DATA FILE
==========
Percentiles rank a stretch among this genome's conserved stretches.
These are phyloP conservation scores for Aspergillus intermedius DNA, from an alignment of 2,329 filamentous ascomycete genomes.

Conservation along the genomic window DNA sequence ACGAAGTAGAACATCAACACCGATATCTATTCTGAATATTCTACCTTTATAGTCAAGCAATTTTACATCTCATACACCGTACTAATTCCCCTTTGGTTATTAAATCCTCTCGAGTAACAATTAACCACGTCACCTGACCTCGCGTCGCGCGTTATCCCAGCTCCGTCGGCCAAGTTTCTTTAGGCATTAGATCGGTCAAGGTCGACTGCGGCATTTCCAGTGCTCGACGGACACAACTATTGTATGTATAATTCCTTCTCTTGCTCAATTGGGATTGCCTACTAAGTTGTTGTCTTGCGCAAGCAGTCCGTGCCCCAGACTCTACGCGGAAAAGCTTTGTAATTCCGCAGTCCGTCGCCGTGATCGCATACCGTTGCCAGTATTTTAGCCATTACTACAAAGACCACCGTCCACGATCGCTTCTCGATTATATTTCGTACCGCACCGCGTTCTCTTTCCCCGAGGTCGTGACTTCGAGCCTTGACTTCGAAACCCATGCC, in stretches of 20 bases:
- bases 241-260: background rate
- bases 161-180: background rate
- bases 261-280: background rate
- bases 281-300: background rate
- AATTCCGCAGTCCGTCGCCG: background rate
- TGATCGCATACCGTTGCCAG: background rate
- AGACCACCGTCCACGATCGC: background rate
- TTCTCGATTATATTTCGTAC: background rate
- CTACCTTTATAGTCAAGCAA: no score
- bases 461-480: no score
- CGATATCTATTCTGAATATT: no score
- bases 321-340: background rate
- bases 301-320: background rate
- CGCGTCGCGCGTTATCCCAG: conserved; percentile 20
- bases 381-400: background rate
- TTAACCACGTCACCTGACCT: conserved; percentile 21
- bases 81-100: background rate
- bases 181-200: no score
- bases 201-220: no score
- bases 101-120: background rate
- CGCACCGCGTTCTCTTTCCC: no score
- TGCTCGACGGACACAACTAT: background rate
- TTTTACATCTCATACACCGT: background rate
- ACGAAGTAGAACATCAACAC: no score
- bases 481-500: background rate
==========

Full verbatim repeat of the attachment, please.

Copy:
Percentiles rank a stretch among this genome's conserved stretches.
These are phyloP conservation scores for Aspergillus intermedius DNA, from an alignment of 2,329 filamentous ascomycete genomes.

Conservation along the genomic window DNA sequence ACGAAGTAGAACATCAACACCGATATCTATTCTGAATATTCTACCTTTATAGTCAAGCAATTTTACATCTCATACACCGTACTAATTCCCCTTTGGTTATTAAATCCTCTCGAGTAACAATTAACCACGTCACCTGACCTCGCGTCGCGCGTTATCCCAGCTCCGTCGGCCAAGTTTCTTTAGGCATTAGATCGGTCAAGGTCGACTGCGGCATTTCCAGTGCTCGACGGACACAACTATTGTATGTATAATTCCTTCTCTTGCTCAATTGGGATTGCCTACTAAGTTGTTGTCTTGCGCAAGCAGTCCGTGCCCCAGACTCTACGCGGAAAAGCTTTGTAATTCCGCAGTCCGTCGCCGTGATCGCATACCGTTGCCAGTATTTTAGCCATTACTACAAAGACCACCGTCCACGATCGCTTCTCGATTATATTTCGTACCGCACCGCGTTCTCTTTCCCCGAGGTCGTGACTTCGAGCCTTGACTTCGAAACCCATGCC, in stretches of 20 bases:
- bases 241-260: background rate
- bases 161-180: background rate
- bases 261-280: background rate
- bases 281-300: background rate
- AATTCCGCAGTCCGTCGCCG: background rate
- TGATCGCATACCGTTGCCAG: background rate
- AGACCACCGTCCACGATCGC: background rate
- TTCTCGATTATATTTCGTAC: background rate
- CTACCTTTATAGTCAAGCAA: no score
- bases 461-480: no score
- CGATATCTATTCTGAATATT: no score
- bases 321-340: background rate
- bases 301-320: background rate
- CGCGTCGCGCGTTATCCCAG: conserved; percentile 20
- bases 381-400: background rate
- TTAACCACGTCACCTGACCT: conserved; percentile 21
- bases 81-100: background rate
- bases 181-200: no score
- bases 201-220: no score
- bases 101-120: background rate
- CGCACCGCGTTCTCTTTCCC: no score
- TGCTCGACGGACACAACTAT: background rate
- TTTTACATCTCATACACCGT: background rate
- ACGAAGTAGAACATCAACAC: no score
- bases 481-500: background rate